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Wiener Schnitzel

2 Delicious Recipes to Cook to Experience the Cuisine of Vienna

With this week’s Food, Wine and Travel devoted to part IV of the 2018 Publishers Tour, we have stepped away from Italian recipes from Italy to bring you the cuisine of Vienna, Austria. The Viennese cooking tradition developed from many different sources and an Italian influence has been strong since the early 17th century. Viennese cuisine is best known for its pastries, such as strudels, but it includes a wide range of other unique fare. Dishes that depend heavily on meat, such Wiener Schnitzel (veal coated in breadcrumbs and fried), Tafelspitz (boiled beef), Beuschel (a gravy containing veal lungs and heart) and Selchfleisch (smoked meat) with sauerkraut and dumplings, are typical of its cooking.

Wiener Schnitzel

Few foods are more evocative of Austrian cuisine than Wiener Schnitzel, which translates as Viennese cutlet.


  • 4 (5-ounce) veal cutlets, pounded to 1/4-inch thickness
  • 1/4 cup all-purpose flour
  • ½ tsp salt
  • 2 eggs (large and well-beaten)
  • ½ cup breadcrumbs
  • Oil or lard (for frying, lard is traditional)


To pound meat thinly, place the cutlet between sheets of plastic wrap for easier washing up. Use a heavy, flat-surfaced pan to pound if you don’t have a meat mallet. Pound the meat evenly to 1/4-inch thickness for best results. To bread the schnitzels, set up 3 shallow dishes: place the flour and salt in one; the eggs in the second and the breadcrumbs in the third dish.

In a large skillet, heat at least 1/4 inch of oil to 350 F. Working one at a time, dredge cutlets first in flour until the surface is completely dry. Dip in egg to coat. Allow the excess to drip off for a few seconds then roll quickly in the breadcrumbs until coated. Do not press the breadcrumbs into the meat. The crust should not adhere completely but form a loose shell around the schnitzel.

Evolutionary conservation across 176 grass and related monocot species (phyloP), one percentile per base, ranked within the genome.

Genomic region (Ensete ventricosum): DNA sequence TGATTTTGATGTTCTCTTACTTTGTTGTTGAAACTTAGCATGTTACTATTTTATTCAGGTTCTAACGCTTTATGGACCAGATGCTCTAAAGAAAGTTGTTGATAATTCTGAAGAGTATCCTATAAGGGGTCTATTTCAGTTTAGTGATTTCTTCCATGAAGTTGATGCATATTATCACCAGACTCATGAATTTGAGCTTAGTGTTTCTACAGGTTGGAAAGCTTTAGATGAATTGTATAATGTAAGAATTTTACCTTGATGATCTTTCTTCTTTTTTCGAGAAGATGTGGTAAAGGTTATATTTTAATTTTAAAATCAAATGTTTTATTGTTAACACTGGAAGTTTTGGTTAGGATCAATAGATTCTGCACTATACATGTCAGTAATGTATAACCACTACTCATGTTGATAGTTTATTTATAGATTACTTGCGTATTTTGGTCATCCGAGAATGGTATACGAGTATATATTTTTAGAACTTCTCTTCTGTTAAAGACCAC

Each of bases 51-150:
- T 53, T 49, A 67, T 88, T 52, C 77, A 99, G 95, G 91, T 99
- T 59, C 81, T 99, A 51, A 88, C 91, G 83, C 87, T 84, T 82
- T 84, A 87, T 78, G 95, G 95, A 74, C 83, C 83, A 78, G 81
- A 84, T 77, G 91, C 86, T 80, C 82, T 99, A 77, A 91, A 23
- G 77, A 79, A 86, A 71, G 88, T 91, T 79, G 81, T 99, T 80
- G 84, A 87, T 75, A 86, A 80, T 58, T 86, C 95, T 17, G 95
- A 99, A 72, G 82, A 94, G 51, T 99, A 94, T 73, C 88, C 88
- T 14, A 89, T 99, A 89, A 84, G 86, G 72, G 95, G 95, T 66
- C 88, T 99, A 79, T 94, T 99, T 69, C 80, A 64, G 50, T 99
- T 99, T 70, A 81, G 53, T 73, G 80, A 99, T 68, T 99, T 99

Immediately place meat in the pan with the hot oil. Do not crowd the pan. Cook the schnitzel in batches, if necessary. Fry the schnitzel for 3 to 4 minutes on one side. Make sure the breaded meat “swims” in fat. The breading will take on less oil than if the meat is sticking to the pan and the breadcrumb topping has a chance to puff up a little.

Turn and fry an additional 3 minutes, until both sides are golden brown. Remove from pan, allow the oil to drain off. Wiener Schnitzel traditionally is served with lemon slices and a green salad, potato salad or cucumber salad.

While in Vienna, the travelers capped off their visit to the Imperial Palace of Schloss Schönbrunn with extraordinary pastries at the Café Residenz. Known for Austrian delicacies such as Emperor Franz Joseph’s favorite dish, Tafelspitz and a fine Viennese schnitzel, it is also world-renowned for homemade cakes and pastries. Located in the former dining hall of the Habsburgs’ guards, today elegant Ober (Viennese coffee house waiters), serve guests specialties such as Wiener Melange and Sachertorte. For those who wish to know how an original Viennese apple strudel is prepared, the unique demonstration is held in the Hofbackstube, where the court bakery was once located.